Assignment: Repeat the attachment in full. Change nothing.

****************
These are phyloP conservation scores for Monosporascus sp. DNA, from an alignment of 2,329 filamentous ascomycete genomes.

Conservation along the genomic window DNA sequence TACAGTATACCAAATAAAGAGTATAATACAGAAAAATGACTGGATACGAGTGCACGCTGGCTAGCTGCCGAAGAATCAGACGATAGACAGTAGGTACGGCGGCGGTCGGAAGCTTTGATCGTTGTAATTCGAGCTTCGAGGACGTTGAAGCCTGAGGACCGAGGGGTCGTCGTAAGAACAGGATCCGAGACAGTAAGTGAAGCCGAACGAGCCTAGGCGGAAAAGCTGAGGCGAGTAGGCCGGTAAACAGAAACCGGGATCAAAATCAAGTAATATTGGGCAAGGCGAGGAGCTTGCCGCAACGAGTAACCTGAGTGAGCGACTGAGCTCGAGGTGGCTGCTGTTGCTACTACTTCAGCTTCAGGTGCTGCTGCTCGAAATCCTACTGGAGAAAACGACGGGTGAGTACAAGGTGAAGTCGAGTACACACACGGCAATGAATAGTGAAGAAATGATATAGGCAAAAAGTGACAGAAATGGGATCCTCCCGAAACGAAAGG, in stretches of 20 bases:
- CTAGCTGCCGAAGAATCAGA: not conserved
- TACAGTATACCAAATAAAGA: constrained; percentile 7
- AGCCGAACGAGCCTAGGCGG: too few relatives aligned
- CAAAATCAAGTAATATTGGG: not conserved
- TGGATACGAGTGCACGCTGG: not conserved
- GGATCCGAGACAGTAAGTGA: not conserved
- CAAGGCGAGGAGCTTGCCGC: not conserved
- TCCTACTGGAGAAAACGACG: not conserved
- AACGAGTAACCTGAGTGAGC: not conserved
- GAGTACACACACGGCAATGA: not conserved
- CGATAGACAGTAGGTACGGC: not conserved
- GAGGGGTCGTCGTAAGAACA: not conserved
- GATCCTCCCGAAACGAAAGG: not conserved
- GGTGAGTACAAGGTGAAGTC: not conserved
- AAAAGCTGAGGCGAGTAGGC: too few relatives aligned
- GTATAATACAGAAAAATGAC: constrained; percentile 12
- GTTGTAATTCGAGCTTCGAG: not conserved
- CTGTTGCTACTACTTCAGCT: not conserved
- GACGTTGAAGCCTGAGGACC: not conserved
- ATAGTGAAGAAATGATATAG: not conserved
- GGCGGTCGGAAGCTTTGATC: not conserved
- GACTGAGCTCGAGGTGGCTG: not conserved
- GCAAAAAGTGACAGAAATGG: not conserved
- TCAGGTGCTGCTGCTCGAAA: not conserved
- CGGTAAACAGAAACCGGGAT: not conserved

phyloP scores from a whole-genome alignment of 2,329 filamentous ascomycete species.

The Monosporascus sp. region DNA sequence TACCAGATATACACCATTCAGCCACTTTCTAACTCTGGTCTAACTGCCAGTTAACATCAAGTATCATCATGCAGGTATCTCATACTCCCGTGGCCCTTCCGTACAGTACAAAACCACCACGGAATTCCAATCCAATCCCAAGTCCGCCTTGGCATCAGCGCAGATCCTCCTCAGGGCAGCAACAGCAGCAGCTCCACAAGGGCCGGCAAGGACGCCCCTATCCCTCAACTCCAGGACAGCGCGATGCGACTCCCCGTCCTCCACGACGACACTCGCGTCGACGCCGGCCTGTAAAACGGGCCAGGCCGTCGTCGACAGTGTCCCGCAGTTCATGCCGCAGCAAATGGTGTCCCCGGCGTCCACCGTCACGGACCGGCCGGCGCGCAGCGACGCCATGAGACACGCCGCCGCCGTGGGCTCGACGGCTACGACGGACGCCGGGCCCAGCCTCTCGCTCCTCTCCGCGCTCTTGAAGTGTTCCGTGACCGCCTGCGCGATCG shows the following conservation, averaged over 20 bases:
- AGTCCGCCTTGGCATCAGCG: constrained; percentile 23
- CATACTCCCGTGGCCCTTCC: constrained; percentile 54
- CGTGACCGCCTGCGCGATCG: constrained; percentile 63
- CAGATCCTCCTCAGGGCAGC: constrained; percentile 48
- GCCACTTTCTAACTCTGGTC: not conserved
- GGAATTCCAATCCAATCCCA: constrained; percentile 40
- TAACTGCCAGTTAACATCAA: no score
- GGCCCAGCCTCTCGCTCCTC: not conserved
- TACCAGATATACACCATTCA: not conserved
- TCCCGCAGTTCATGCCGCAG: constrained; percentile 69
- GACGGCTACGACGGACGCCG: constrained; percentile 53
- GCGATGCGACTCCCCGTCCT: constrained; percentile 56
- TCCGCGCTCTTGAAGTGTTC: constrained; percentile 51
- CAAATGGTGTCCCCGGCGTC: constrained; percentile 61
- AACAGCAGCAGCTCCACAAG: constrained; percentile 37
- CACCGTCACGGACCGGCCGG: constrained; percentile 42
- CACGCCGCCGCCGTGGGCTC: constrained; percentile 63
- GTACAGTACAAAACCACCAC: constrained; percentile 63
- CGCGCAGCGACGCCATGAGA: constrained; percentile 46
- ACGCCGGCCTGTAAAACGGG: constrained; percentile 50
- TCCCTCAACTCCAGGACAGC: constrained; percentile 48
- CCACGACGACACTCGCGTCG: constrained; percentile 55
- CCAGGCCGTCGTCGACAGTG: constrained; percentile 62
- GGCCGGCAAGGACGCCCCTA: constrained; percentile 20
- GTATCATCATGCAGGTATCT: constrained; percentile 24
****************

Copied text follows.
These are phyloP conservation scores for Monosporascus sp. DNA, from an alignment of 2,329 filamentous ascomycete genomes.

Conservation along the genomic window DNA sequence TACAGTATACCAAATAAAGAGTATAATACAGAAAAATGACTGGATACGAGTGCACGCTGGCTAGCTGCCGAAGAATCAGACGATAGACAGTAGGTACGGCGGCGGTCGGAAGCTTTGATCGTTGTAATTCGAGCTTCGAGGACGTTGAAGCCTGAGGACCGAGGGGTCGTCGTAAGAACAGGATCCGAGACAGTAAGTGAAGCCGAACGAGCCTAGGCGGAAAAGCTGAGGCGAGTAGGCCGGTAAACAGAAACCGGGATCAAAATCAAGTAATATTGGGCAAGGCGAGGAGCTTGCCGCAACGAGTAACCTGAGTGAGCGACTGAGCTCGAGGTGGCTGCTGTTGCTACTACTTCAGCTTCAGGTGCTGCTGCTCGAAATCCTACTGGAGAAAACGACGGGTGAGTACAAGGTGAAGTCGAGTACACACACGGCAATGAATAGTGAAGAAATGATATAGGCAAAAAGTGACAGAAATGGGATCCTCCCGAAACGAAAGG, in stretches of 20 bases:
- CTAGCTGCCGAAGAATCAGA: not conserved
- TACAGTATACCAAATAAAGA: constrained; percentile 7
- AGCCGAACGAGCCTAGGCGG: too few relatives aligned
- CAAAATCAAGTAATATTGGG: not conserved
- TGGATACGAGTGCACGCTGG: not conserved
- GGATCCGAGACAGTAAGTGA: not conserved
- CAAGGCGAGGAGCTTGCCGC: not conserved
- TCCTACTGGAGAAAACGACG: not conserved
- AACGAGTAACCTGAGTGAGC: not conserved
- GAGTACACACACGGCAATGA: not conserved
- CGATAGACAGTAGGTACGGC: not conserved
- GAGGGGTCGTCGTAAGAACA: not conserved
- GATCCTCCCGAAACGAAAGG: not conserved
- GGTGAGTACAAGGTGAAGTC: not conserved
- AAAAGCTGAGGCGAGTAGGC: too few relatives aligned
- GTATAATACAGAAAAATGAC: constrained; percentile 12
- GTTGTAATTCGAGCTTCGAG: not conserved
- CTGTTGCTACTACTTCAGCT: not conserved
- GACGTTGAAGCCTGAGGACC: not conserved
- ATAGTGAAGAAATGATATAG: not conserved
- GGCGGTCGGAAGCTTTGATC: not conserved
- GACTGAGCTCGAGGTGGCTG: not conserved
- GCAAAAAGTGACAGAAATGG: not conserved
- TCAGGTGCTGCTGCTCGAAA: not conserved
- CGGTAAACAGAAACCGGGAT: not conserved

phyloP scores from a whole-genome alignment of 2,329 filamentous ascomycete species.

The Monosporascus sp. region DNA sequence TACCAGATATACACCATTCAGCCACTTTCTAACTCTGGTCTAACTGCCAGTTAACATCAAGTATCATCATGCAGGTATCTCATACTCCCGTGGCCCTTCCGTACAGTACAAAACCACCACGGAATTCCAATCCAATCCCAAGTCCGCCTTGGCATCAGCGCAGATCCTCCTCAGGGCAGCAACAGCAGCAGCTCCACAAGGGCCGGCAAGGACGCCCCTATCCCTCAACTCCAGGACAGCGCGATGCGACTCCCCGTCCTCCACGACGACACTCGCGTCGACGCCGGCCTGTAAAACGGGCCAGGCCGTCGTCGACAGTGTCCCGCAGTTCATGCCGCAGCAAATGGTGTCCCCGGCGTCCACCGTCACGGACCGGCCGGCGCGCAGCGACGCCATGAGACACGCCGCCGCCGTGGGCTCGACGGCTACGACGGACGCCGGGCCCAGCCTCTCGCTCCTCTCCGCGCTCTTGAAGTGTTCCGTGACCGCCTGCGCGATCG shows the following conservation, averaged over 20 bases:
- AGTCCGCCTTGGCATCAGCG: constrained; percentile 23
- CATACTCCCGTGGCCCTTCC: constrained; percentile 54
- CGTGACCGCCTGCGCGATCG: constrained; percentile 63
- CAGATCCTCCTCAGGGCAGC: constrained; percentile 48
- GCCACTTTCTAACTCTGGTC: not conserved
- GGAATTCCAATCCAATCCCA: constrained; percentile 40
- TAACTGCCAGTTAACATCAA: no score
- GGCCCAGCCTCTCGCTCCTC: not conserved
- TACCAGATATACACCATTCA: not conserved
- TCCCGCAGTTCATGCCGCAG: constrained; percentile 69
- GACGGCTACGACGGACGCCG: constrained; percentile 53
- GCGATGCGACTCCCCGTCCT: constrained; percentile 56
- TCCGCGCTCTTGAAGTGTTC: constrained; percentile 51
- CAAATGGTGTCCCCGGCGTC: constrained; percentile 61
- AACAGCAGCAGCTCCACAAG: constrained; percentile 37
- CACCGTCACGGACCGGCCGG: constrained; percentile 42
- CACGCCGCCGCCGTGGGCTC: constrained; percentile 63
- GTACAGTACAAAACCACCAC: constrained; percentile 63
- CGCGCAGCGACGCCATGAGA: constrained; percentile 46
- ACGCCGGCCTGTAAAACGGG: constrained; percentile 50
- TCCCTCAACTCCAGGACAGC: constrained; percentile 48
- CCACGACGACACTCGCGTCG: constrained; percentile 55
- CCAGGCCGTCGTCGACAGTG: constrained; percentile 62
- GGCCGGCAAGGACGCCCCTA: constrained; percentile 20
- GTATCATCATGCAGGTATCT: constrained; percentile 24